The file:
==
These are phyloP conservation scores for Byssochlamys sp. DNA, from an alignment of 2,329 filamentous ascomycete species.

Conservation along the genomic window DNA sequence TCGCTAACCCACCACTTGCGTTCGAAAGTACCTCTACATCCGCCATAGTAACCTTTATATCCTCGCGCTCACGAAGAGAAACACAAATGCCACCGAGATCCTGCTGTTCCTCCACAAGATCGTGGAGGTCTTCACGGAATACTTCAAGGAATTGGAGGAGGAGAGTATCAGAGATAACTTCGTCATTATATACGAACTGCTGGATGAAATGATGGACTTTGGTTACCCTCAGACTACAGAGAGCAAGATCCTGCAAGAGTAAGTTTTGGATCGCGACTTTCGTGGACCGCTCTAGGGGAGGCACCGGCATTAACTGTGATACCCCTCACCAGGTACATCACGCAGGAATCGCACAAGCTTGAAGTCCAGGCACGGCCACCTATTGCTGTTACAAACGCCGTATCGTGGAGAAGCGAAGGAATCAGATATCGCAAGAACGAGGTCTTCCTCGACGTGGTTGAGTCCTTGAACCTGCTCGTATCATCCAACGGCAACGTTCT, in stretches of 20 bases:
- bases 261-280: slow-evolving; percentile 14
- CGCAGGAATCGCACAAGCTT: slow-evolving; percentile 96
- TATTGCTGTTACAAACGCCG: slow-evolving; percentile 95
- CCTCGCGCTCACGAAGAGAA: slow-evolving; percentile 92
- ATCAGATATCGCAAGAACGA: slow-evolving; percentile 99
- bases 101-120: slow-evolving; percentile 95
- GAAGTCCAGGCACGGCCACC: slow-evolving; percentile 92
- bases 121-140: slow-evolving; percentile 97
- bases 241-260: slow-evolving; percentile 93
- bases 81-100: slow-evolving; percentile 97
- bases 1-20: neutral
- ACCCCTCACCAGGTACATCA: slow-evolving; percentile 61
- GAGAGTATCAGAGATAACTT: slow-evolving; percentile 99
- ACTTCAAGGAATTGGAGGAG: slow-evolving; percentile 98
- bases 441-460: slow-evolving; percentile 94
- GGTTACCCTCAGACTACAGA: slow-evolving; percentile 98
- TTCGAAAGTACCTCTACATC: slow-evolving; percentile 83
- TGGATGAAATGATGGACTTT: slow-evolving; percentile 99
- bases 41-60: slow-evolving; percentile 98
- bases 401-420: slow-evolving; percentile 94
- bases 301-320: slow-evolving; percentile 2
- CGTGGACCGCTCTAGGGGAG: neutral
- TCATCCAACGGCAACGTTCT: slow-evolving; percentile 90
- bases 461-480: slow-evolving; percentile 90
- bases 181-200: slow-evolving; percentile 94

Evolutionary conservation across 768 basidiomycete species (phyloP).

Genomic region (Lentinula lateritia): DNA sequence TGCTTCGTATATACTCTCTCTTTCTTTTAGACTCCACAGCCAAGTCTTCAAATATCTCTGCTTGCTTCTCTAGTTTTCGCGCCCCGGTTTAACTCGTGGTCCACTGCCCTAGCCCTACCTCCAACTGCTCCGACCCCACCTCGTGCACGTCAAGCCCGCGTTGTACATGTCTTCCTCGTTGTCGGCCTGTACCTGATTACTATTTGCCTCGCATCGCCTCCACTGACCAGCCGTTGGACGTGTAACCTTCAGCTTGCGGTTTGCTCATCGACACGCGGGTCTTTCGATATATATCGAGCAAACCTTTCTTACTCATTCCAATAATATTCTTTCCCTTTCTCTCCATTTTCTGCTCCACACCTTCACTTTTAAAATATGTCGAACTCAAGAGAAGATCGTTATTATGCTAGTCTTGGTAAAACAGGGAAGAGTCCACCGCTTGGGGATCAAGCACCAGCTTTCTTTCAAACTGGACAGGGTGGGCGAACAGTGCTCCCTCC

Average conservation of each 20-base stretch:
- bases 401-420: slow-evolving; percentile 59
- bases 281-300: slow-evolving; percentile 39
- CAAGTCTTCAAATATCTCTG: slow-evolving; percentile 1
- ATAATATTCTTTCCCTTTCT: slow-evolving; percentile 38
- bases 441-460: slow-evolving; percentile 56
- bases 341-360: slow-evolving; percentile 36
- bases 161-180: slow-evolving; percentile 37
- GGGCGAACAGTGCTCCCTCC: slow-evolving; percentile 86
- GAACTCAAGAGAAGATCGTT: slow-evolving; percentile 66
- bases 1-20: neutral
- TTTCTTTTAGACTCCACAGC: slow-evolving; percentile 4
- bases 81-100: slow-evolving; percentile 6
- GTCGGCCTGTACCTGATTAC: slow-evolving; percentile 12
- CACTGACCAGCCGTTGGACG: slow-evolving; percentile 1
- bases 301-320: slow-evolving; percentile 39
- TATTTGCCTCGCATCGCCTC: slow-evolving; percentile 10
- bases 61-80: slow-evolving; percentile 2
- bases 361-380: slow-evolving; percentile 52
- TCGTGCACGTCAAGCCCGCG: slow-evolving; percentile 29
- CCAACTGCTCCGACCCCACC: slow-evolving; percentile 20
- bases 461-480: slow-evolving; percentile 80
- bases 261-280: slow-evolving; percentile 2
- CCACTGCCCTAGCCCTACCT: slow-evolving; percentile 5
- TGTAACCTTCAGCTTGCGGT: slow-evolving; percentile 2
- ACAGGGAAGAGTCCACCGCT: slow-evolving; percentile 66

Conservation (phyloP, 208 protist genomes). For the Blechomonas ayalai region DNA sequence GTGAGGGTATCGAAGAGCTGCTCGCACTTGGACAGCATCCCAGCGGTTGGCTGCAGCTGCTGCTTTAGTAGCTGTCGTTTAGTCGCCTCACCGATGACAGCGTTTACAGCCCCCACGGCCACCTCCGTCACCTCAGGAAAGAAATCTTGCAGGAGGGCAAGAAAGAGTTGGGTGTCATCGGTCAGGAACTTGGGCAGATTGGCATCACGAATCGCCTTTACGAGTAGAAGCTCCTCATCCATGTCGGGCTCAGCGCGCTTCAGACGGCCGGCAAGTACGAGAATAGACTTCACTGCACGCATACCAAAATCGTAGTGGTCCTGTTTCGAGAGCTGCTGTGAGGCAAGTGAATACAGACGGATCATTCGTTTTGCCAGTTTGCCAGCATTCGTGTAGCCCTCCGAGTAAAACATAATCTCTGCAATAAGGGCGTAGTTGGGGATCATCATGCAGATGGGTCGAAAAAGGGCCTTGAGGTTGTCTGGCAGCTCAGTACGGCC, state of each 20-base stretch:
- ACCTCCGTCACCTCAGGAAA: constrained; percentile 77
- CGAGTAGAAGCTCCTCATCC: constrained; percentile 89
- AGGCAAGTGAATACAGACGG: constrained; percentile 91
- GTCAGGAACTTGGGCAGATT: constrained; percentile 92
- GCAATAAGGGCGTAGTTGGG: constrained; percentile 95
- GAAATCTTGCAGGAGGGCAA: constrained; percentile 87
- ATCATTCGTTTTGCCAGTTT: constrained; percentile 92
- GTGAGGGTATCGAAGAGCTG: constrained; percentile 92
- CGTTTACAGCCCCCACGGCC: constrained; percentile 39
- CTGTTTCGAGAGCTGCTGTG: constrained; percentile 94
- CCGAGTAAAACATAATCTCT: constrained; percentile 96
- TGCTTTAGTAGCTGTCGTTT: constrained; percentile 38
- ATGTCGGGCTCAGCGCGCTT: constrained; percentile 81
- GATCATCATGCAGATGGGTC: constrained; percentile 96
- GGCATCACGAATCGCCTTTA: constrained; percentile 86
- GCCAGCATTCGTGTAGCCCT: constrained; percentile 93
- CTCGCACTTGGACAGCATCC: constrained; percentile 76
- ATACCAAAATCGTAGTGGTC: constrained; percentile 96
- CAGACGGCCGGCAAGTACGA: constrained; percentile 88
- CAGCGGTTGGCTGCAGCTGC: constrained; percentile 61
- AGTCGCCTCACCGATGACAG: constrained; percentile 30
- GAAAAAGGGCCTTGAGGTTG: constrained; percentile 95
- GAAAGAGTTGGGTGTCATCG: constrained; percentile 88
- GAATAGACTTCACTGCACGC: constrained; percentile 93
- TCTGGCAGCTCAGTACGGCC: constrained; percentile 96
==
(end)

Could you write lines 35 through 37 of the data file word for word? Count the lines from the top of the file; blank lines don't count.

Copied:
- bases 441-460: slow-evolving; percentile 56
- bases 341-360: slow-evolving; percentile 36
- bases 161-180: slow-evolving; percentile 37